The reality hits you when you go to a 80’s flashback band concert and see more gray hair and finger snapping. It’s not pretty for the most part. Inevitably, there is always one that dances the full Elaine and tries to get the others to join. We are all just a little sore and unhip for that nonsense.
Owning a search and consulting firm, I am in the second act business. The “rising action” as referred to in the theater. Listening to attorneys talk about what worked in act one, what they never want to do again, people that they never want to work with again, and what options resolve to await them in the second act.
A couple of years ago, I took part in the Jim Moran Institute for Global Entrepreneurship. Prior to the program, I knew him as an owner of a Pontiac dealership growing up in South Florida, that then owned JM Enterprises, and had a yacht named the Gallant Lady moored at Bahia Mar.
After WWII, Jim Moran opened a gas station in Chicago with a $360 loan, began selling Hudson’s and became financially successful eventually selling Fords and Pontiacs before being diagnosed with terminal cancer in his 40’s. Deciding to relocate to Florida, beating cancer, he got a call from a friend to learn if he may have an interest in an upstart car company called Toyota.
Test-driving one down the interstate, he threw it into reverse trying to break it every way he could, deemed that it was well built and reasonably priced. He would go on to launch Southeast Toyota where 20% of all of the Toyotas in the US would be sold through. A 15 billion dollar company as a second act.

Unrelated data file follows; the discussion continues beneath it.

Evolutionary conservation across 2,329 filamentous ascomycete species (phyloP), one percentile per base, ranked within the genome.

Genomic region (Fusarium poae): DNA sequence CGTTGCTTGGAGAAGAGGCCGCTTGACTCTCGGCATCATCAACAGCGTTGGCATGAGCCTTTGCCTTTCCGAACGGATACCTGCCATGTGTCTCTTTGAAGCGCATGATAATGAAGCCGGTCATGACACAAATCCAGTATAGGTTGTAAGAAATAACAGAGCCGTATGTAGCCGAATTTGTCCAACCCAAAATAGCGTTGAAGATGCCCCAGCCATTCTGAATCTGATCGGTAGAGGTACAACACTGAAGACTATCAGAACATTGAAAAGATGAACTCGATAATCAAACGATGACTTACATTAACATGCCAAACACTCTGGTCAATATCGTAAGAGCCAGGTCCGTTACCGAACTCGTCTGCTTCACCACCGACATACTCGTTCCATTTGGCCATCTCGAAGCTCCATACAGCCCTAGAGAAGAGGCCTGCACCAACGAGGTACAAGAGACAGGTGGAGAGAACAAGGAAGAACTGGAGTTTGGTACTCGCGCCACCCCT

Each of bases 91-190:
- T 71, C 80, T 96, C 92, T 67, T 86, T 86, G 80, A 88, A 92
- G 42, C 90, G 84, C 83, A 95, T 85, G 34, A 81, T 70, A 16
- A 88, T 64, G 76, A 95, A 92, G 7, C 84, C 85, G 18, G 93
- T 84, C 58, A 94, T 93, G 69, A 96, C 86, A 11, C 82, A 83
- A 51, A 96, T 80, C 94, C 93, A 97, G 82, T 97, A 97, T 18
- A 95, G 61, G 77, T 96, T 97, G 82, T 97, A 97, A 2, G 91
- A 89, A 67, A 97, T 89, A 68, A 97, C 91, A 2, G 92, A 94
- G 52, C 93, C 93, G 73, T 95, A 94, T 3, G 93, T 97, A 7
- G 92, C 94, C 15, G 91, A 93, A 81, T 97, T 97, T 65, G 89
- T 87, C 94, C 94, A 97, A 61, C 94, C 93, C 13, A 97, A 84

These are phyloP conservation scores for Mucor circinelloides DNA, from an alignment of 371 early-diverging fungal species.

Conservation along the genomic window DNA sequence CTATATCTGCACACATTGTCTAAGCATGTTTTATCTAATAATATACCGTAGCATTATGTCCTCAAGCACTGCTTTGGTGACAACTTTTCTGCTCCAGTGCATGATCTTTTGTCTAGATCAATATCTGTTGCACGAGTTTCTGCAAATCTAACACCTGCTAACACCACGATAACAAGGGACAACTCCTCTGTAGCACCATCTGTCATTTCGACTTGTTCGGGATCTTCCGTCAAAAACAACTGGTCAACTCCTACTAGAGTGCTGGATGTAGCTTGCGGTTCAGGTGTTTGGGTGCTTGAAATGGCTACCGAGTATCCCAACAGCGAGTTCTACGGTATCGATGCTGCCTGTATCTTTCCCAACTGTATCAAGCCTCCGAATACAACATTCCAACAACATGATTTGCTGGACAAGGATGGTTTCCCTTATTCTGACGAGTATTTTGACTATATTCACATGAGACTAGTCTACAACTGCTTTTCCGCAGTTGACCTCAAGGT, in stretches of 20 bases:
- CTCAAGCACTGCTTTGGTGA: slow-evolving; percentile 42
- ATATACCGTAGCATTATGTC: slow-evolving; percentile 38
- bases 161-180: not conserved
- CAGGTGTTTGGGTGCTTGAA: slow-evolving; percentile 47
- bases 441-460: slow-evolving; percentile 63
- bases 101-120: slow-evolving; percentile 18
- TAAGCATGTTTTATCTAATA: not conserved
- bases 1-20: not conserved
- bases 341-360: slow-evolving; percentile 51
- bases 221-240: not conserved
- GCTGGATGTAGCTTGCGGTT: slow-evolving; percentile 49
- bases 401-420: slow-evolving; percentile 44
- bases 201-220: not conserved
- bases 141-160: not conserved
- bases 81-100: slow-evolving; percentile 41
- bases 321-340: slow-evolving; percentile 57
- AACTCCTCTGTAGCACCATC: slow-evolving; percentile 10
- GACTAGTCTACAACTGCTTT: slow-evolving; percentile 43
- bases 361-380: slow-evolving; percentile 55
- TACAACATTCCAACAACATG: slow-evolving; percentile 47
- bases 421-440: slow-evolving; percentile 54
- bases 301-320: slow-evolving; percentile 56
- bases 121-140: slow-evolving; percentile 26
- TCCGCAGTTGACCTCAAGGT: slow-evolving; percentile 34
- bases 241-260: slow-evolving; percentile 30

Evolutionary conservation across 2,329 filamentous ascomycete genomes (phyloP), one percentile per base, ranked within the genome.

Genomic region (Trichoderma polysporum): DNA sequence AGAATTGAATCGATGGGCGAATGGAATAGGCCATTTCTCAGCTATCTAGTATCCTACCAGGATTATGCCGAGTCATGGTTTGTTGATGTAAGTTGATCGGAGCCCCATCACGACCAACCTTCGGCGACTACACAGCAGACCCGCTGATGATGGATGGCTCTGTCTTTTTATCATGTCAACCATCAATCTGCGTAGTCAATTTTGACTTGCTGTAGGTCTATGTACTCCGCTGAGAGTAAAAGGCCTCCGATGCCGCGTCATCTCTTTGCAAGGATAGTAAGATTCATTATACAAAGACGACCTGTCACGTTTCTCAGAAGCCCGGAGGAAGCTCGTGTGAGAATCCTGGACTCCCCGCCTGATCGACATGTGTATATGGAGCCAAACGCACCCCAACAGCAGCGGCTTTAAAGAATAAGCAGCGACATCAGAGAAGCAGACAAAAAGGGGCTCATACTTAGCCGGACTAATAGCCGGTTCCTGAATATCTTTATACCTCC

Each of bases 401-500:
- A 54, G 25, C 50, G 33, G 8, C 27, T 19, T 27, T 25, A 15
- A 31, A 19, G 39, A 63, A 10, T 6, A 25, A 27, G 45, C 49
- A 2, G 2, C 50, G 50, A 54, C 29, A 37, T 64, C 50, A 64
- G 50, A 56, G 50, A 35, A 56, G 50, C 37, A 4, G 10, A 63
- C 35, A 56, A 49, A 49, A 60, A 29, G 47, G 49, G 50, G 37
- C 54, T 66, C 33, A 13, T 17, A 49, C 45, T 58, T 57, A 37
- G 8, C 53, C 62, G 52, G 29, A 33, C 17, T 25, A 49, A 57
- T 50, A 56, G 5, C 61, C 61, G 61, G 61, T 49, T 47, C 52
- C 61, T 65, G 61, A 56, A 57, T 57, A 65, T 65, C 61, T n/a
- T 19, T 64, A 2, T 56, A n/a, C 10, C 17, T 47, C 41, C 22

He was always a car man. Tough to wake up in your 40’s, 50’s, or 60’s as a lawyer and decide to become as qualified in anything else. Besides, those bill rates aren't just based on the hour, but rather the years of experience that lead to that hour. Perhaps the way that you are doing it needs examination. The how, why, and for whom. A call from a friend that points you reluctantly in a different direction.
How many people do you know that have never gotten out of act one for fear of what comes next?
What must be dealt with and treated in the first act to move on to your second act?
What do you need to try and break before you are sold on a new direction?
Are you ready to determine and plan your second act? Then act, don’t project.
If you want to have a confidential discussion about your goals and what a second act would look like to you please contact me at: Andrew Wilcox, Andrew@Wilcox-legal.com, 850-274-7849